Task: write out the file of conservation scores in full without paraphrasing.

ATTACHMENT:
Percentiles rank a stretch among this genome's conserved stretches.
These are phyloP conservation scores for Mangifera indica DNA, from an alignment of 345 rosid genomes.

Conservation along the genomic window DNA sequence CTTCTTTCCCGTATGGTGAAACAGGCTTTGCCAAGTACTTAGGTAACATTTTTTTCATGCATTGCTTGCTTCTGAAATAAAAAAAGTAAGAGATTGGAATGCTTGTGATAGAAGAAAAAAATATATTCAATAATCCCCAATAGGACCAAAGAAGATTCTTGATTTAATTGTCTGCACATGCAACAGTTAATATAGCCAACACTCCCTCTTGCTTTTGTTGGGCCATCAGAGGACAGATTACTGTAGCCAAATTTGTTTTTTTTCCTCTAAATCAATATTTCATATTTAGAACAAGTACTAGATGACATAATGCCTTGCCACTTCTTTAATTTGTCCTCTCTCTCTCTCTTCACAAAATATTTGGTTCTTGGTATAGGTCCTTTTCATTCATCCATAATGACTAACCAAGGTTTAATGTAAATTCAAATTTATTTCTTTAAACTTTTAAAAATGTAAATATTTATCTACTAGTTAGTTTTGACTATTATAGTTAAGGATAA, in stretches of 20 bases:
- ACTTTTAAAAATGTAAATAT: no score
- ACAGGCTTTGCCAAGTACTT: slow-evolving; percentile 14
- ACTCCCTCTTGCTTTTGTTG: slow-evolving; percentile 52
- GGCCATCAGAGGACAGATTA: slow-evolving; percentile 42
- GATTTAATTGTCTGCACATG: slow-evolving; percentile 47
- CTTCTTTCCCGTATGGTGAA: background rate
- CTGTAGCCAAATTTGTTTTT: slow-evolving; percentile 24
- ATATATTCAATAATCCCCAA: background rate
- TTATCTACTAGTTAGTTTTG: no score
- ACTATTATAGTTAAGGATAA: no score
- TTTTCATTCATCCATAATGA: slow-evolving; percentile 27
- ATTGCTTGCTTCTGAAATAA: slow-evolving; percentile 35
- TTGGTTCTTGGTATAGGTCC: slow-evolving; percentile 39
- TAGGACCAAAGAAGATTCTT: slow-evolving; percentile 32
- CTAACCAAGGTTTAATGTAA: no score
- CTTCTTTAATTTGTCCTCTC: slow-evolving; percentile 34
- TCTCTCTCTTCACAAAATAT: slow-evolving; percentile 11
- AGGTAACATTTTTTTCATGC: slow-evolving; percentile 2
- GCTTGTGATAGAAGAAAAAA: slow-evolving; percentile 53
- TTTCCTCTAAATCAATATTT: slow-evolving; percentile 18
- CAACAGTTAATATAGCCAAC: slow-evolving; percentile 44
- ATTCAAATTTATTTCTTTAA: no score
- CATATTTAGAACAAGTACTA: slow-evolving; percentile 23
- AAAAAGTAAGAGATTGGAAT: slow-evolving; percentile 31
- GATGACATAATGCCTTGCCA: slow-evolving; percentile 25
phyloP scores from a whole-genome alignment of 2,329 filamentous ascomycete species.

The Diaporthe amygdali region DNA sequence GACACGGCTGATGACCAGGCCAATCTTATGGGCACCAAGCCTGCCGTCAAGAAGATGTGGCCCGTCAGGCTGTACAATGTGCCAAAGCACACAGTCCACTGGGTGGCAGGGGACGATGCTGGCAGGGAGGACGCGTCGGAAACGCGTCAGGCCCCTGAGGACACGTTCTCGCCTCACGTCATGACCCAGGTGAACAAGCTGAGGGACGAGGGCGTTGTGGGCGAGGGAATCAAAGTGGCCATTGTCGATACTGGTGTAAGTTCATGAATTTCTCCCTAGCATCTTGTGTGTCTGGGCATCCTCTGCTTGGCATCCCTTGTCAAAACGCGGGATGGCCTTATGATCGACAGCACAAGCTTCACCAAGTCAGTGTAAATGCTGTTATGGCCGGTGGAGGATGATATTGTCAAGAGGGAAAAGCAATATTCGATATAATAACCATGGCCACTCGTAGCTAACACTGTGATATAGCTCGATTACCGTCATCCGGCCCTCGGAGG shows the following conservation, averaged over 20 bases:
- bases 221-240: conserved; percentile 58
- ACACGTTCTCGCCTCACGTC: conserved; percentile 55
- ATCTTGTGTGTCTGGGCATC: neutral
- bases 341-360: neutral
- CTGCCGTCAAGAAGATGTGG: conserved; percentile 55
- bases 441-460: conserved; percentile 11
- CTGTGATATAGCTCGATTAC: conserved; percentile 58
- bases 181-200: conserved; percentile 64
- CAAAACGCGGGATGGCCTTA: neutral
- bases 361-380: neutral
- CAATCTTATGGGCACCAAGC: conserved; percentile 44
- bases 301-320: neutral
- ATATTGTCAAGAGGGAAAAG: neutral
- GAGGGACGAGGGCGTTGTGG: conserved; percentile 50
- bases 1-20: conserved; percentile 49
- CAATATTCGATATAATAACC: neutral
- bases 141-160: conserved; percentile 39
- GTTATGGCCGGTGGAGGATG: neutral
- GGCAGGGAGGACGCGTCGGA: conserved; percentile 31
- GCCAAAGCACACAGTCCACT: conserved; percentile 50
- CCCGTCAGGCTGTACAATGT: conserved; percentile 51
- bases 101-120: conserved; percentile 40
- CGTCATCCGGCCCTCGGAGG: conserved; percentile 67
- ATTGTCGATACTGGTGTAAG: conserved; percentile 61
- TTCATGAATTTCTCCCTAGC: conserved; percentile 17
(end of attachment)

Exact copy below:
Percentiles rank a stretch among this genome's conserved stretches.
These are phyloP conservation scores for Mangifera indica DNA, from an alignment of 345 rosid genomes.

Conservation along the genomic window DNA sequence CTTCTTTCCCGTATGGTGAAACAGGCTTTGCCAAGTACTTAGGTAACATTTTTTTCATGCATTGCTTGCTTCTGAAATAAAAAAAGTAAGAGATTGGAATGCTTGTGATAGAAGAAAAAAATATATTCAATAATCCCCAATAGGACCAAAGAAGATTCTTGATTTAATTGTCTGCACATGCAACAGTTAATATAGCCAACACTCCCTCTTGCTTTTGTTGGGCCATCAGAGGACAGATTACTGTAGCCAAATTTGTTTTTTTTCCTCTAAATCAATATTTCATATTTAGAACAAGTACTAGATGACATAATGCCTTGCCACTTCTTTAATTTGTCCTCTCTCTCTCTCTTCACAAAATATTTGGTTCTTGGTATAGGTCCTTTTCATTCATCCATAATGACTAACCAAGGTTTAATGTAAATTCAAATTTATTTCTTTAAACTTTTAAAAATGTAAATATTTATCTACTAGTTAGTTTTGACTATTATAGTTAAGGATAA, in stretches of 20 bases:
- ACTTTTAAAAATGTAAATAT: no score
- ACAGGCTTTGCCAAGTACTT: slow-evolving; percentile 14
- ACTCCCTCTTGCTTTTGTTG: slow-evolving; percentile 52
- GGCCATCAGAGGACAGATTA: slow-evolving; percentile 42
- GATTTAATTGTCTGCACATG: slow-evolving; percentile 47
- CTTCTTTCCCGTATGGTGAA: background rate
- CTGTAGCCAAATTTGTTTTT: slow-evolving; percentile 24
- ATATATTCAATAATCCCCAA: background rate
- TTATCTACTAGTTAGTTTTG: no score
- ACTATTATAGTTAAGGATAA: no score
- TTTTCATTCATCCATAATGA: slow-evolving; percentile 27
- ATTGCTTGCTTCTGAAATAA: slow-evolving; percentile 35
- TTGGTTCTTGGTATAGGTCC: slow-evolving; percentile 39
- TAGGACCAAAGAAGATTCTT: slow-evolving; percentile 32
- CTAACCAAGGTTTAATGTAA: no score
- CTTCTTTAATTTGTCCTCTC: slow-evolving; percentile 34
- TCTCTCTCTTCACAAAATAT: slow-evolving; percentile 11
- AGGTAACATTTTTTTCATGC: slow-evolving; percentile 2
- GCTTGTGATAGAAGAAAAAA: slow-evolving; percentile 53
- TTTCCTCTAAATCAATATTT: slow-evolving; percentile 18
- CAACAGTTAATATAGCCAAC: slow-evolving; percentile 44
- ATTCAAATTTATTTCTTTAA: no score
- CATATTTAGAACAAGTACTA: slow-evolving; percentile 23
- AAAAAGTAAGAGATTGGAAT: slow-evolving; percentile 31
- GATGACATAATGCCTTGCCA: slow-evolving; percentile 25
phyloP scores from a whole-genome alignment of 2,329 filamentous ascomycete species.

The Diaporthe amygdali region DNA sequence GACACGGCTGATGACCAGGCCAATCTTATGGGCACCAAGCCTGCCGTCAAGAAGATGTGGCCCGTCAGGCTGTACAATGTGCCAAAGCACACAGTCCACTGGGTGGCAGGGGACGATGCTGGCAGGGAGGACGCGTCGGAAACGCGTCAGGCCCCTGAGGACACGTTCTCGCCTCACGTCATGACCCAGGTGAACAAGCTGAGGGACGAGGGCGTTGTGGGCGAGGGAATCAAAGTGGCCATTGTCGATACTGGTGTAAGTTCATGAATTTCTCCCTAGCATCTTGTGTGTCTGGGCATCCTCTGCTTGGCATCCCTTGTCAAAACGCGGGATGGCCTTATGATCGACAGCACAAGCTTCACCAAGTCAGTGTAAATGCTGTTATGGCCGGTGGAGGATGATATTGTCAAGAGGGAAAAGCAATATTCGATATAATAACCATGGCCACTCGTAGCTAACACTGTGATATAGCTCGATTACCGTCATCCGGCCCTCGGAGG shows the following conservation, averaged over 20 bases:
- bases 221-240: conserved; percentile 58
- ACACGTTCTCGCCTCACGTC: conserved; percentile 55
- ATCTTGTGTGTCTGGGCATC: neutral
- bases 341-360: neutral
- CTGCCGTCAAGAAGATGTGG: conserved; percentile 55
- bases 441-460: conserved; percentile 11
- CTGTGATATAGCTCGATTAC: conserved; percentile 58
- bases 181-200: conserved; percentile 64
- CAAAACGCGGGATGGCCTTA: neutral
- bases 361-380: neutral
- CAATCTTATGGGCACCAAGC: conserved; percentile 44
- bases 301-320: neutral
- ATATTGTCAAGAGGGAAAAG: neutral
- GAGGGACGAGGGCGTTGTGG: conserved; percentile 50
- bases 1-20: conserved; percentile 49
- CAATATTCGATATAATAACC: neutral
- bases 141-160: conserved; percentile 39
- GTTATGGCCGGTGGAGGATG: neutral
- GGCAGGGAGGACGCGTCGGA: conserved; percentile 31
- GCCAAAGCACACAGTCCACT: conserved; percentile 50
- CCCGTCAGGCTGTACAATGT: conserved; percentile 51
- bases 101-120: conserved; percentile 40
- CGTCATCCGGCCCTCGGAGG: conserved; percentile 67
- ATTGTCGATACTGGTGTAAG: conserved; percentile 61
- TTCATGAATTTCTCCCTAGC: conserved; percentile 17